Last Updated on 2023/11/24
Table of Contents
- 1 Craftsmanship and Melody: Inside the World of Qi Bu E.
- 2 Cultural Significance
- 3 Variations and Structure
- 4 Playing Techniques
Craftsmanship and Melody: Inside the World of Qi Bu E.
The Qi Bu E (其布厄) is a plucked string musical instrument of the Lisu people, an ethnic minority in China. In the Lisu language, “qi” means string, and “bu e” translates to a cylindrical form, indicating the shape of the instrument. Also known as Qi Bo, Qi Bai, and Qi Ben, it is commonly referred to as the Lisu Pipa (琵琶) by the Han Chinese. The instrument is predominantly found in regions like Nujiang Lisu Autonomous Prefecture, Diqing Tibetan Autonomous Prefecture, Baoshan, Tengchong, and Dehong Dai and Jingpo Autonomous Prefecture in Yunnan Province.
In Lisu culture, proficiency in playing the Qi Bu E and dancing is highly regarded. Boys as young as 10 are encouraged to learn the instrument and traditional dances. The instrument is not just a musical device but a symbol of cultural identity and pride, especially among Lisu women, who demonstrate their intricate weaving skills in the instrument’s decorative elements.
Variations and Structure
The Qi Bu E varies in size and number of strings depending on the region. It ranges from small versions about 30 cm long to larger ones over a meter in length. For instance, in Longling County, the circumference of the soundbox matches the length of the neck, resulting in proportional variations in size. In the Baoshan and Mangkuan regions, a four-string variant about 70 cm long with an oval-shaped soundbox is popular.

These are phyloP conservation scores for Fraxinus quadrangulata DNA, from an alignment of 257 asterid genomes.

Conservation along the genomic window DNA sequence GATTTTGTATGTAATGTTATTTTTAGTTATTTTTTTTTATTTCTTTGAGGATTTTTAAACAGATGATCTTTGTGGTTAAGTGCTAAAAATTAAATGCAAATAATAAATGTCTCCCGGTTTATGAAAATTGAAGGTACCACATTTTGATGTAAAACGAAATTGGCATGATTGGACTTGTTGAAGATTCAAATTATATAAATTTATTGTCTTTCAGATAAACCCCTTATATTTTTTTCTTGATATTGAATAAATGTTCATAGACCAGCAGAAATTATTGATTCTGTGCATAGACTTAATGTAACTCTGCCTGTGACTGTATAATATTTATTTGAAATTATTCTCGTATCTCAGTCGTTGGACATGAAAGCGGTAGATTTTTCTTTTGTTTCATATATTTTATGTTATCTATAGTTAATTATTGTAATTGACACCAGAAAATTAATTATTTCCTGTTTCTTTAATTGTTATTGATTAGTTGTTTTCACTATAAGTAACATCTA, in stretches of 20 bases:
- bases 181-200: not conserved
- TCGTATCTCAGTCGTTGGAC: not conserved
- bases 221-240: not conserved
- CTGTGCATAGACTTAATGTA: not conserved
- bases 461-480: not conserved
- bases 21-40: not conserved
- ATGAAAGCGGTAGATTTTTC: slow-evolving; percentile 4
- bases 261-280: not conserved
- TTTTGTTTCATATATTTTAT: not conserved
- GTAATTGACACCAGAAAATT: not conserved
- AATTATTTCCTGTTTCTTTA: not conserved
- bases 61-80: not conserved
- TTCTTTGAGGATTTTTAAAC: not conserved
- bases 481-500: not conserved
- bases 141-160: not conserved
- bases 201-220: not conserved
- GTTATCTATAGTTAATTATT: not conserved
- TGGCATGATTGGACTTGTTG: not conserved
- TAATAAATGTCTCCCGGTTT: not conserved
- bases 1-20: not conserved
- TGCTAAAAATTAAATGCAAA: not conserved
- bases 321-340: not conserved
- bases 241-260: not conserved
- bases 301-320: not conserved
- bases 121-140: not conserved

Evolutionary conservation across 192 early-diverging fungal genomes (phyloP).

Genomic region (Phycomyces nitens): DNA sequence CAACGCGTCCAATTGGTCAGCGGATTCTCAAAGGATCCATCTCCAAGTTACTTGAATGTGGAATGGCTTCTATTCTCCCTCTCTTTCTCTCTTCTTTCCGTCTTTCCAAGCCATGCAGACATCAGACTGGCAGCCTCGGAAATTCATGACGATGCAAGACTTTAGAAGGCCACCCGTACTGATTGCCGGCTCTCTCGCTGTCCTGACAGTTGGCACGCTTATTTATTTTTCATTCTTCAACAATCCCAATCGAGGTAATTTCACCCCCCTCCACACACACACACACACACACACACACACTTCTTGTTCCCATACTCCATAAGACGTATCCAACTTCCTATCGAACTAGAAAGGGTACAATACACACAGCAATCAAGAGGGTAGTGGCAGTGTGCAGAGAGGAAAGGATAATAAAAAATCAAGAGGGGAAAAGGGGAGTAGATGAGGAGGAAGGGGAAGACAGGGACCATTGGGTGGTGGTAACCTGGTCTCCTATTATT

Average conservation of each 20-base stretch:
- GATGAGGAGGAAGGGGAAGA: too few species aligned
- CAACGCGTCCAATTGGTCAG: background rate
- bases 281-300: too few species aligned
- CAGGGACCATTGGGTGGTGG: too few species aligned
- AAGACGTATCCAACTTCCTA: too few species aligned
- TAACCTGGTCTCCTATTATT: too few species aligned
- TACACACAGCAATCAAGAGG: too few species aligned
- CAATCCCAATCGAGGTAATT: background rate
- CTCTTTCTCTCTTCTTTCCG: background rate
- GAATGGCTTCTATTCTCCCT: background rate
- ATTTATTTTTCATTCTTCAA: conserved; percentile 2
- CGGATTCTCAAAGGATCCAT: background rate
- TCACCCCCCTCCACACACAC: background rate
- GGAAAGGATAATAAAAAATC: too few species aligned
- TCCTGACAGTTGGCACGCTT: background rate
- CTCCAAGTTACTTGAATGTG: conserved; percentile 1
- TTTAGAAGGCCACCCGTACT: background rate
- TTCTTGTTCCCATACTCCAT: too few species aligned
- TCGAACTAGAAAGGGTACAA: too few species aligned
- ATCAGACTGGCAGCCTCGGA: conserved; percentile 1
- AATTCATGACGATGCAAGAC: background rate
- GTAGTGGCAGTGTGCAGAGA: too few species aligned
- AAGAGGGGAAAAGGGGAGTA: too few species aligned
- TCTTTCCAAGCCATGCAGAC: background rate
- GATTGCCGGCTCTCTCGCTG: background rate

Design and Craftsmanship
The Qi Bu E is characterized by its robust and expressive lines. Each instrument is adorned with a brightly colored strap, connecting the string groove to the tail of the instrument. These straps, often made from colored cotton or silk threads, are decorated with tassels, brush tassels, or pom-poms, especially at the head of the instrument. The strap not only facilitates playing but also serves an aesthetic purpose, showcasing the Lisu women’s intricate weaving skills. In Dehong Prefecture’s Longling area, straps are typically made from red, white, or blue and white silk fabric.
A popular Lisu folklore involves the story of Adi, who mastered the Qi Bu E. Adi, the youngest of seven brothers, chose to learn the Qi Bu E, which initially disappointed his father for not learning a more practical skill. However, Adi’s musical prowess eventually won the admiration of his community and his family, highlighting the cultural importance of the instrument.
The Qi Bu E’s body is made from various local hardwoods like cherry, maple, or mulberry. Its design closely resembles the Dong pipa and includes a resonating box, neck, tuning pegs, bridge, and strings. The soundbox comes in various shapes, such as flat round, oval, elongated round, and pear-shaped. It is covered with a softwood panel, like fir or spruce, and has several small, symmetrically arranged sound holes. The strings, traditionally made from plant fibers or animal tendons, are now often replaced with steel or nylon.
The Qi Bu E is played either standing or sitting, with the strap over the left shoulder and the instrument diagonally across the chest. The left hand supports the neck and manipulates the strings, while the right hand plucks the strings, sometimes using a horn or wooden plectrum. Tuning varies based on the piece being played, with several common tunings like a, c1, e1, a1; g1, c2, d1, d2; and #f1, b, #c1, a1. The instrument produces a clear, delicate, and sweet sound, with melodies played on one pair of strings and accompaniment on another.
Accompaniment and Solo Play
The Qi Bu E is often used for solo performances, ensemble playing, and as accompaniment for folk songs and dances. The repertoire includes a wide range of themes, from love songs to dances mimicking animals. A fascinating aspect of Qi Bu E performances is the “reverse playing” style, where the player holds the instrument above their head or behind their back, and even dances while playing.
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